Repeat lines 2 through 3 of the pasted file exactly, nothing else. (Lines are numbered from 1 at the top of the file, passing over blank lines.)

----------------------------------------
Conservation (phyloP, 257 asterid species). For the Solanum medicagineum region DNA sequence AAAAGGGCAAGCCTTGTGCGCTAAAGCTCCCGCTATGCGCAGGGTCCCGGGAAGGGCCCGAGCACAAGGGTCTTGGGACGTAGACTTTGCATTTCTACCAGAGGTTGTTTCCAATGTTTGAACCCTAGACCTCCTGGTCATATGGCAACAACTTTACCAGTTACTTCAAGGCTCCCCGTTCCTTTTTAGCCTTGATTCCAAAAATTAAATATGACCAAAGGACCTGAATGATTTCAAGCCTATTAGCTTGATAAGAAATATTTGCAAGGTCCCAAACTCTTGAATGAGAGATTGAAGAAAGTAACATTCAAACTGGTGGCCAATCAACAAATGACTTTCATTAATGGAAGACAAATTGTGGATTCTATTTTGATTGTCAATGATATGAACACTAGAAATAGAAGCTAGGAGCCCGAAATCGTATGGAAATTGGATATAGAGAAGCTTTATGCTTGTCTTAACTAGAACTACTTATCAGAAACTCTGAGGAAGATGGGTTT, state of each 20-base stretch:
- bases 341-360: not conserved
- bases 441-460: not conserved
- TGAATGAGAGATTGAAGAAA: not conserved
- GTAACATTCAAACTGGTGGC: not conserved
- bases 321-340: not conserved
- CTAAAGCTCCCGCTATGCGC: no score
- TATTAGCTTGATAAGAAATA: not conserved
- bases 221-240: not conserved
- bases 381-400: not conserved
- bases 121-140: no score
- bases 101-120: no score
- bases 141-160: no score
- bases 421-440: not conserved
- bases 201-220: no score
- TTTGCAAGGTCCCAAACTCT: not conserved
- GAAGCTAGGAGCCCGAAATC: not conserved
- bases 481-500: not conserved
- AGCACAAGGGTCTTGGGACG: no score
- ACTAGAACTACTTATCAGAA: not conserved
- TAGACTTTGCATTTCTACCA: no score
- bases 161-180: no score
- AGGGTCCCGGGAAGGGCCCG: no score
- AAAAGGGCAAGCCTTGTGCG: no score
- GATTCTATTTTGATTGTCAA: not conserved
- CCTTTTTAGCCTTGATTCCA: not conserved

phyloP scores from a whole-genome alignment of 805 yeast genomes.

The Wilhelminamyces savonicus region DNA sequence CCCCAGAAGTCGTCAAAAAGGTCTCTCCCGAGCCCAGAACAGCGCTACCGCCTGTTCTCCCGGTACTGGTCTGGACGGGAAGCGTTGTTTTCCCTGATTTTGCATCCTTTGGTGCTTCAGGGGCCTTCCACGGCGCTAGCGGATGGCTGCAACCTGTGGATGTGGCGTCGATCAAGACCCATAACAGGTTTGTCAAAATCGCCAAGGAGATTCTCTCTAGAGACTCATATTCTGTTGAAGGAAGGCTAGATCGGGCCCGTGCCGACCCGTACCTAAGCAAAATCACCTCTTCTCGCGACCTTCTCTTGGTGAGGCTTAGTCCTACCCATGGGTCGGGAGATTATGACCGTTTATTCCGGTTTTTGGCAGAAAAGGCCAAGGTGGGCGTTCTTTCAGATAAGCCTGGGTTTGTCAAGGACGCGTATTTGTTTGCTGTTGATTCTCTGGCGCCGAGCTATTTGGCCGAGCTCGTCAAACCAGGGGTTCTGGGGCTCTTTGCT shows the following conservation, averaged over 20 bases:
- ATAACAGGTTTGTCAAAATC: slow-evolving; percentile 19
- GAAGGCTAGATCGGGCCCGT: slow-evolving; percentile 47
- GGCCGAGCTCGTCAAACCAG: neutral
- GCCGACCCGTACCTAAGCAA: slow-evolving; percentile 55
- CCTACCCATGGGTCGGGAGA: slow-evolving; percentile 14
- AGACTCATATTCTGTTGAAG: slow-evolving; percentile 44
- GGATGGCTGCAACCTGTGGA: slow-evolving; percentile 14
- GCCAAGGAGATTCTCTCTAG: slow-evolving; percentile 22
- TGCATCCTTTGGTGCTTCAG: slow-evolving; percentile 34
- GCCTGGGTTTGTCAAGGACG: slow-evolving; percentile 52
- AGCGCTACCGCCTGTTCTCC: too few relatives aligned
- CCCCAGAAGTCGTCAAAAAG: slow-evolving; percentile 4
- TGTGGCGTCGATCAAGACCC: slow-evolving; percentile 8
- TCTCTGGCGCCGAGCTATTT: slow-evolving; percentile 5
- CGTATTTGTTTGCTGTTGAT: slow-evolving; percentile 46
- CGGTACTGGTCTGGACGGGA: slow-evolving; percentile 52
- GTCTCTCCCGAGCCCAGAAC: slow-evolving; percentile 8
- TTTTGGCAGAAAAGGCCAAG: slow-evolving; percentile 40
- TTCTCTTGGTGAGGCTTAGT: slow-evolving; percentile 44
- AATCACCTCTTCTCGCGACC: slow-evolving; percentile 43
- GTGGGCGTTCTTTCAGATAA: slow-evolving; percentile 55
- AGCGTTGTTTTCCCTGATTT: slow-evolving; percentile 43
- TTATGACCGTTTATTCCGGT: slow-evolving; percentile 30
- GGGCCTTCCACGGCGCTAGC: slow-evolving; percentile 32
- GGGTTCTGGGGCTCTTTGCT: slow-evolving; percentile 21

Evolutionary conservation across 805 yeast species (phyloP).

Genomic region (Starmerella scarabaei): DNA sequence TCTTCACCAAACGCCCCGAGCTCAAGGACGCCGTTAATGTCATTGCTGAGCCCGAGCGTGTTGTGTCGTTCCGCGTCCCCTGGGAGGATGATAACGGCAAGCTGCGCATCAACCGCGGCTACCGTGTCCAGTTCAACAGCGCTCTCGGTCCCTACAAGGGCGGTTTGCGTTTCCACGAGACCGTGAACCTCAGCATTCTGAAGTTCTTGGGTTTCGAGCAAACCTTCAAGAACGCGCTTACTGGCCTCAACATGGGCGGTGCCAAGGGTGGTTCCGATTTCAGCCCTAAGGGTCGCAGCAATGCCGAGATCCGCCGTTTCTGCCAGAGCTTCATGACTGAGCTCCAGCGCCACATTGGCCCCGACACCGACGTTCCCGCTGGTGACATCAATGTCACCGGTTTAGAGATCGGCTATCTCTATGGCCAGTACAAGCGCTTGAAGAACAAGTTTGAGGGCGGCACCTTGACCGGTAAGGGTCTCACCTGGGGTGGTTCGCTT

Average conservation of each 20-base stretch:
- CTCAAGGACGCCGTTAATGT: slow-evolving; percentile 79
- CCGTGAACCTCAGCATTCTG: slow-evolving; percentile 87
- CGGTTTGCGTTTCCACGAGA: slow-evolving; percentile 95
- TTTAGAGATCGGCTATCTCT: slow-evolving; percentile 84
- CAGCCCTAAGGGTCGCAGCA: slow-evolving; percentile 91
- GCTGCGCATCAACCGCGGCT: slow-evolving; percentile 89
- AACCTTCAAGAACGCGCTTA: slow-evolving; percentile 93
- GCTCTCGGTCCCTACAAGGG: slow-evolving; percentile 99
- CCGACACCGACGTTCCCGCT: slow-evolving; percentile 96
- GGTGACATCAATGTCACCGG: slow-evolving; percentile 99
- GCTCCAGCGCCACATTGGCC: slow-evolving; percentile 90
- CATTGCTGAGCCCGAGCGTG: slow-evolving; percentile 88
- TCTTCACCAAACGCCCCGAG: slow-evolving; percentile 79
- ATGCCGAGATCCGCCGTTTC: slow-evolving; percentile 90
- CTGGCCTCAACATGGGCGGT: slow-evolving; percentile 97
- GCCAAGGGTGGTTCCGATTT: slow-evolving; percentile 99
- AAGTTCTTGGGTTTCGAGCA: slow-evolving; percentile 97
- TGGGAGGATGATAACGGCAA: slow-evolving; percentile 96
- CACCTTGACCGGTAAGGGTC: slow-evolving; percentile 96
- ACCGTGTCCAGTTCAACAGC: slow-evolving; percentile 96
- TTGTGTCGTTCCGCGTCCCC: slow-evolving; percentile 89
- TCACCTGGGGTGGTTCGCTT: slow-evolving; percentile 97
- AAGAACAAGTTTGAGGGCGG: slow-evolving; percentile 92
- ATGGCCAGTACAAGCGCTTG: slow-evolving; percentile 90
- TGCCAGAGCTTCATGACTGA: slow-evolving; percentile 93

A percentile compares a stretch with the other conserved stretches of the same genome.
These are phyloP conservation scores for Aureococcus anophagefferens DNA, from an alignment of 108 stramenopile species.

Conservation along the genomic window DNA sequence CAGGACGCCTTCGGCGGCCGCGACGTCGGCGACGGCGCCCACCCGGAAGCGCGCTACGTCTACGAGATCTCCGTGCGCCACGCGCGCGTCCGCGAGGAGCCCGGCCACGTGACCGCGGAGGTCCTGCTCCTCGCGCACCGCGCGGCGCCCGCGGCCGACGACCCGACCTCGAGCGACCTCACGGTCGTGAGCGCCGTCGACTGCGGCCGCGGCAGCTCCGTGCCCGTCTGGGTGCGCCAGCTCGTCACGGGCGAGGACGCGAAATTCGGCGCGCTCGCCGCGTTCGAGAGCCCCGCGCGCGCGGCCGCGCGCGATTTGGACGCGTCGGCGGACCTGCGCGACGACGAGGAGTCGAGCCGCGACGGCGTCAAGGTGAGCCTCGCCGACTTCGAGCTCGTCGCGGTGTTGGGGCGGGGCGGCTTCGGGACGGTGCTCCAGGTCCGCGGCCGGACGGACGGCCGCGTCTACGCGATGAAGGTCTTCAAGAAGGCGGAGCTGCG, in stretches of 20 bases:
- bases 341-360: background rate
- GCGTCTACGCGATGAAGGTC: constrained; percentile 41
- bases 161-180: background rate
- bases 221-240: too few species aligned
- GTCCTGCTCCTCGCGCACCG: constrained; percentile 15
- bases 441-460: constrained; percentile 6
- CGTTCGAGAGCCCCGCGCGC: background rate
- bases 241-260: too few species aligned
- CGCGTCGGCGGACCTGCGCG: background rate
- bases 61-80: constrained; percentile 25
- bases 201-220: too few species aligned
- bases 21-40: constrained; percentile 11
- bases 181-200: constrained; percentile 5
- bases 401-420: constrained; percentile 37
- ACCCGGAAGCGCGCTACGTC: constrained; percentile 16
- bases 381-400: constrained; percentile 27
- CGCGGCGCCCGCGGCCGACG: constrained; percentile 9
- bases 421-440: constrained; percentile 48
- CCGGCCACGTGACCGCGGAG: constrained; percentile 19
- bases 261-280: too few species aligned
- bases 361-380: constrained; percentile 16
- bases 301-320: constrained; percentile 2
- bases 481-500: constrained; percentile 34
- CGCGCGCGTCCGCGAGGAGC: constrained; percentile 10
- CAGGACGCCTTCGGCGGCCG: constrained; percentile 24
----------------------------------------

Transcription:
- bases 341-360: not conserved
- bases 441-460: not conserved